In cold grave she was lain.
2
‘I’ll do as much for my true-love
As any young man may;
I’ll sit and mourn all at her grave
For a twelvemonth and a day.’
3
The twelvemonth and a day being up,
The dead began to speak:
‘Oh who sits weeping on my grave,
And will not let me sleep?’
4
‘Tis I, my love, sits on your grave,
And will not let you sleep;
For I crave one kiss of your clay-cold lips,
And that is all I seek.’
5
‘You crave one kiss of my clay-cold lips;
But my breath smells earthy strong;
If you have one kiss of my clay-cold lips,
Your time will not be long.
6
‘Tis down in yonder garden green,
Love, where we used to walk,
The finest flower that ere was seen
Is withered to a stalk.
7
‘The stalk is withered dry, my love,
So will our hearts decay;
So make yourself content, my love,
Till God calls you away.’

Child 78b The Unquiet Grave

‘HOW cold the wind do blow, dear love,
And see the drops of rain!
I never had but one true-love,
In the green wood he was slain.
‘I would do as much for my own true-love
As in my power doth lay;
I would sit and mourn all on his grave
For a twelvemonth and a day.’
A twelvemonth and a day being past,
His ghost did rise and speak:
‘What makes you mourn all on my grave?
For you will not let me sleep.’
‘It is not your gold I want, dear love,
Nor yet your wealth I crave;
But one kiss from your lily-white lips
Is all I wish to have.
‘Your lips are cold as clay, dear love,
Your breath doth smell so strong;’
‘I am afraid, my pretty, pretty maid,
Your time will not be long.’

Child 78c The Unquiet Grave

‘COLD blows the wind oer my true-love,
Cold blow the drops of rain;
I never, never had but one sweetheart,
In the greenwood he was slain.
‘I did as much for my true-love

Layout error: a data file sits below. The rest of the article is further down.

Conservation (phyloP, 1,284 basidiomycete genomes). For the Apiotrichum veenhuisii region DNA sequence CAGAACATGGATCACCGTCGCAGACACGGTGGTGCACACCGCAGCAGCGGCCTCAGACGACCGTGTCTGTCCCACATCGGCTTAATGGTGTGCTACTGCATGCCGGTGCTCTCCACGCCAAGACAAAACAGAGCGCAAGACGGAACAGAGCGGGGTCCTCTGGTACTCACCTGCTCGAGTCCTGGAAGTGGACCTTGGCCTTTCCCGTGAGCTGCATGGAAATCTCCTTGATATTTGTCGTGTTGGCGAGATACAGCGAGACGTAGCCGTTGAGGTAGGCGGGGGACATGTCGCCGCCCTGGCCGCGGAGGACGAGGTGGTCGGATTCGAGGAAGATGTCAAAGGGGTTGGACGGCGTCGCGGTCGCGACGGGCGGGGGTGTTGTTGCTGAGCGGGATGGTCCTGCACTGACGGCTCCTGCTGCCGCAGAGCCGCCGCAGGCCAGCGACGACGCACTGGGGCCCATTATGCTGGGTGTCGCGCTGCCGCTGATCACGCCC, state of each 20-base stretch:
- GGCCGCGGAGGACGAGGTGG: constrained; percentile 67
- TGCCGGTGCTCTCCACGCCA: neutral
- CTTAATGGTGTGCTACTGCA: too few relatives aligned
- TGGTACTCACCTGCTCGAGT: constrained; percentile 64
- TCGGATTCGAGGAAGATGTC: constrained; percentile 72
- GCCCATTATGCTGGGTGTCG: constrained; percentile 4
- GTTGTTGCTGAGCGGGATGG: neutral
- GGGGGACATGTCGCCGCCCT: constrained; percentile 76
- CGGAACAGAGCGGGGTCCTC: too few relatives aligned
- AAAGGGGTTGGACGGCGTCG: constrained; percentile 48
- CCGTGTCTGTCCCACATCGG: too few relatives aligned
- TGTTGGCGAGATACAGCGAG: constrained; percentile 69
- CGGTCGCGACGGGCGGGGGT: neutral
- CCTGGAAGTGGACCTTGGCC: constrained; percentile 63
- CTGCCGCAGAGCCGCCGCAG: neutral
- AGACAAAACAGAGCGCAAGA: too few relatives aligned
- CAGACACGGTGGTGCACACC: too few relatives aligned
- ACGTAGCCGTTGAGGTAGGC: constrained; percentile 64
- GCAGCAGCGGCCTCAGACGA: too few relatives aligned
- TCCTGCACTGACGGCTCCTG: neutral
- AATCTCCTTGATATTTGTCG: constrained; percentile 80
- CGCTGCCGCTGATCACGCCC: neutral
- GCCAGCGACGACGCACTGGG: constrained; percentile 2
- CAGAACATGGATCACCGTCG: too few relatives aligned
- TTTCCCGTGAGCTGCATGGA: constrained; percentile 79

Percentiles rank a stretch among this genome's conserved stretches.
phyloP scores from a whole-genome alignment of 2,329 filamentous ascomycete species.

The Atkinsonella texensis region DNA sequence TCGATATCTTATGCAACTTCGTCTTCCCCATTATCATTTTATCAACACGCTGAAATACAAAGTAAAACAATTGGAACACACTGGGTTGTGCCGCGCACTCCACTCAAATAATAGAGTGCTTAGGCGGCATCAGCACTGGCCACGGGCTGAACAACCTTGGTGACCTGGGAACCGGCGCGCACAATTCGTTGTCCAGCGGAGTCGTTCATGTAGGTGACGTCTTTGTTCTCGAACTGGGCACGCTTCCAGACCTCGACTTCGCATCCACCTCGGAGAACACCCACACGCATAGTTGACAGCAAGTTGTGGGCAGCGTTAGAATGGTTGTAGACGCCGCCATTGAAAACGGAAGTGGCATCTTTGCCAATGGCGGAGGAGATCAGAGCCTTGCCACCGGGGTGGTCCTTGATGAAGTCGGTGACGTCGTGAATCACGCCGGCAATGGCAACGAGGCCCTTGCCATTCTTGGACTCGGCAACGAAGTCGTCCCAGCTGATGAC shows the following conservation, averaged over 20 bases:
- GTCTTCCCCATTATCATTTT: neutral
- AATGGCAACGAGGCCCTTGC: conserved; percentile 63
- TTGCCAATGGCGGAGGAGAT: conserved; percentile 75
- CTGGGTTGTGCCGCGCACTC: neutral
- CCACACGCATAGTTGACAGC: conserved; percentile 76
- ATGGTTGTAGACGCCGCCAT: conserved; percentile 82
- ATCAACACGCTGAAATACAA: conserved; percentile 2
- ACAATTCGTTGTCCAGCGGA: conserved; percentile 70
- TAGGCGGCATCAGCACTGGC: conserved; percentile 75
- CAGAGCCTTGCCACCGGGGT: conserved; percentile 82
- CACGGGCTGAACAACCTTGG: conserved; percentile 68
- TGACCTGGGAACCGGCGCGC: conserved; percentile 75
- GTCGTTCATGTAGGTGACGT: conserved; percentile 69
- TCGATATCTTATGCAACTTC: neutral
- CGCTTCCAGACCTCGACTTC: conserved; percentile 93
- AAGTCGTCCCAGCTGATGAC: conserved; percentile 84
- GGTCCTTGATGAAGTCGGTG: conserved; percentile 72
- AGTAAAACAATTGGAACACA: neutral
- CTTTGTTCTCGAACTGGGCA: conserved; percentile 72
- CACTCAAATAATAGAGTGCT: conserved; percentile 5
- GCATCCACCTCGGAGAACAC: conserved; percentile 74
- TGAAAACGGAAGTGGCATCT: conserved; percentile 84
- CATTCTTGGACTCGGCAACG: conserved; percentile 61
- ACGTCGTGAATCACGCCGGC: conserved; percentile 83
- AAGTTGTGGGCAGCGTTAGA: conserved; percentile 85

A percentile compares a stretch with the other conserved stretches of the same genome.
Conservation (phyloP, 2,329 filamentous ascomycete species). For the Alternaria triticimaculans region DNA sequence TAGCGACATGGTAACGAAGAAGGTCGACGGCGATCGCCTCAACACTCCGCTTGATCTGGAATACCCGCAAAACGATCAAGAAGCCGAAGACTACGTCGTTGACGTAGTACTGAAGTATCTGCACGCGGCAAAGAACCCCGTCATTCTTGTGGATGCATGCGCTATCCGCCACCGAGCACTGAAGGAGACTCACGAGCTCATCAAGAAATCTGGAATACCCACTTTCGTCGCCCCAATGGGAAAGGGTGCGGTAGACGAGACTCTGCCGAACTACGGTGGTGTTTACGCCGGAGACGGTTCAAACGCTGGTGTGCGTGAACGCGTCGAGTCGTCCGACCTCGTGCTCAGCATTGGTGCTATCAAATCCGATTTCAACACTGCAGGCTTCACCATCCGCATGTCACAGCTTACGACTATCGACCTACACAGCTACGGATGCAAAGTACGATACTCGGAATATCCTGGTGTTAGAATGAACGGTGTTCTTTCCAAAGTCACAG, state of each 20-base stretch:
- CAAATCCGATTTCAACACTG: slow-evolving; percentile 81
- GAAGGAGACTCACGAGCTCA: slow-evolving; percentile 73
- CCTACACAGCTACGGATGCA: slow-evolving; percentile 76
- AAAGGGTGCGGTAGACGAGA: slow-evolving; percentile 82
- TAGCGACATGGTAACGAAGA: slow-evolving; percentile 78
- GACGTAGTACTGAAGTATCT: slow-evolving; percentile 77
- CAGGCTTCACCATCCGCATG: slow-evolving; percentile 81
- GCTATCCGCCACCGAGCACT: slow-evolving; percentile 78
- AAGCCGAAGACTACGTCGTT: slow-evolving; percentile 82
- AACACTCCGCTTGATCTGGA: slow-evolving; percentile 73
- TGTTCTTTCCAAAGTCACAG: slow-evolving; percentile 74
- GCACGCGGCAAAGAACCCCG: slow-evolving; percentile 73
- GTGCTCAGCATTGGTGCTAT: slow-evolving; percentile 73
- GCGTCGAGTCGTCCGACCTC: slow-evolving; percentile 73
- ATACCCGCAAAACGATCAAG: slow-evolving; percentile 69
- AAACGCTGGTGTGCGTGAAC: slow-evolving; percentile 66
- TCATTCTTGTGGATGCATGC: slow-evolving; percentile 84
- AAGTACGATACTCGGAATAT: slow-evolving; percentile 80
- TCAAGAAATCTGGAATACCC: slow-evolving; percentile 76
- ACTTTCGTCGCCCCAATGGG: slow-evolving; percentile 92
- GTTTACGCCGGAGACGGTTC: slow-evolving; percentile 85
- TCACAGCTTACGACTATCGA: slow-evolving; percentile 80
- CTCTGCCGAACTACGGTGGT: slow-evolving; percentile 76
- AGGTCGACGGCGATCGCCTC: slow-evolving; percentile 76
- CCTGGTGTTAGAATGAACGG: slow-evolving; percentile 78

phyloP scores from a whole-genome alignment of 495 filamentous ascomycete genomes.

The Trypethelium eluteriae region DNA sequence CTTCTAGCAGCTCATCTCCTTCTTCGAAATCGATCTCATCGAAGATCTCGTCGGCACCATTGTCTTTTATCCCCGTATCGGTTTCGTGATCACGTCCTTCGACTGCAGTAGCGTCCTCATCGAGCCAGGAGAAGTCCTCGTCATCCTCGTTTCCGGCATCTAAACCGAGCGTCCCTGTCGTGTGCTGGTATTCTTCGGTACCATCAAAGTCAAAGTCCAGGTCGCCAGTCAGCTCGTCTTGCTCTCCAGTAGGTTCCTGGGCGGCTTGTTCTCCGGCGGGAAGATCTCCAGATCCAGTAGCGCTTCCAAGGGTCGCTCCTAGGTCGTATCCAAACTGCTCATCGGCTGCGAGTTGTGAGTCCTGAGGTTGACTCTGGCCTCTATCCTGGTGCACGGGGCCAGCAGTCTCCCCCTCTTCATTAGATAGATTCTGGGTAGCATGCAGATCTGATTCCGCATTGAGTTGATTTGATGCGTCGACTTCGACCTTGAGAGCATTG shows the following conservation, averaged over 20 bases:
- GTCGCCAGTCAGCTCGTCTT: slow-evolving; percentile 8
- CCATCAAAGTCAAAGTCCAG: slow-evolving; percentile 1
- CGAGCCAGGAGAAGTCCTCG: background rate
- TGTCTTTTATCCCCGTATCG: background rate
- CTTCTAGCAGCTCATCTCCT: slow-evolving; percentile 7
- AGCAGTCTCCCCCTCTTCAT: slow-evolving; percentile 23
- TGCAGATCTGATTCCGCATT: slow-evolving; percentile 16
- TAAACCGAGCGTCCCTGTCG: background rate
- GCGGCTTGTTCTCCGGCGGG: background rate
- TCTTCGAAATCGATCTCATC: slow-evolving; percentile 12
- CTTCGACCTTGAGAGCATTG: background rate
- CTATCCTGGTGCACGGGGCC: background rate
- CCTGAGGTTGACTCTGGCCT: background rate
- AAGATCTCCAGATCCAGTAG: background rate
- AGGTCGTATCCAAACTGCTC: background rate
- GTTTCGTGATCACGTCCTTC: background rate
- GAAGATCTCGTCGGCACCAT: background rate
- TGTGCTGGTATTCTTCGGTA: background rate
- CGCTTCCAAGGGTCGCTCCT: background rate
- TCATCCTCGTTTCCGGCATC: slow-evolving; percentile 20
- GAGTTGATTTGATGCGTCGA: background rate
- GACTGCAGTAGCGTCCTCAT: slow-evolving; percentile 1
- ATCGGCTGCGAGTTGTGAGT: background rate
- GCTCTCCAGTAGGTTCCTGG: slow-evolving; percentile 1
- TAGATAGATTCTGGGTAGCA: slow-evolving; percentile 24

As ever did any maid;
‘One kiss from your lily-cold lips, true-love,
One kiss is all I pray,
And I’ll sit and weep all over your grave
For a twelvemonth and a day.’
‘My cheek is as cold as the clay, true-love,
My breath is earthy and strong;
And if I should kiss your lips, true-love,
Your life would not be long.’

Child 78d The Unquiet Grave

‘PROUD BOREAS makes a hideous noise,
Loud roars the fatal fleed;
I loved never a love but one,
In church-yard she lies dead.
‘But I will do for my love’s sake
What other young men may;
I’ll sit and mourn upon her grave,
A twelvemonth and a day.’
A twelvemonth and a day being past,
The ghost began to speak:
‘Why sit ye here upon my grave,
And will not let me sleep?’
‘One kiss of your lily-white lips
Is all that I do crave;
And one kiss of your lily-white lips
Is all that I would have.’
‘Your breath is as the roses sweet,
Mine as the sulphur strong;
If you get one kiss of my lips,
Your days would not be long.
‘Mind not ye the day, Willie,
Sin you and I did walk?
The firstand flower that we did pu
Was witherd on the stalk.’
‘Flowers will fade and die, my dear,
Aye as the tears will turn;
And since I’ve lost my own sweet-heart,
I’ll never cease but mourn.’
‘Lament nae mair for me, my love,
The powers we must obey;
But hoist up one sail to the wind,
Your ship must sail away.’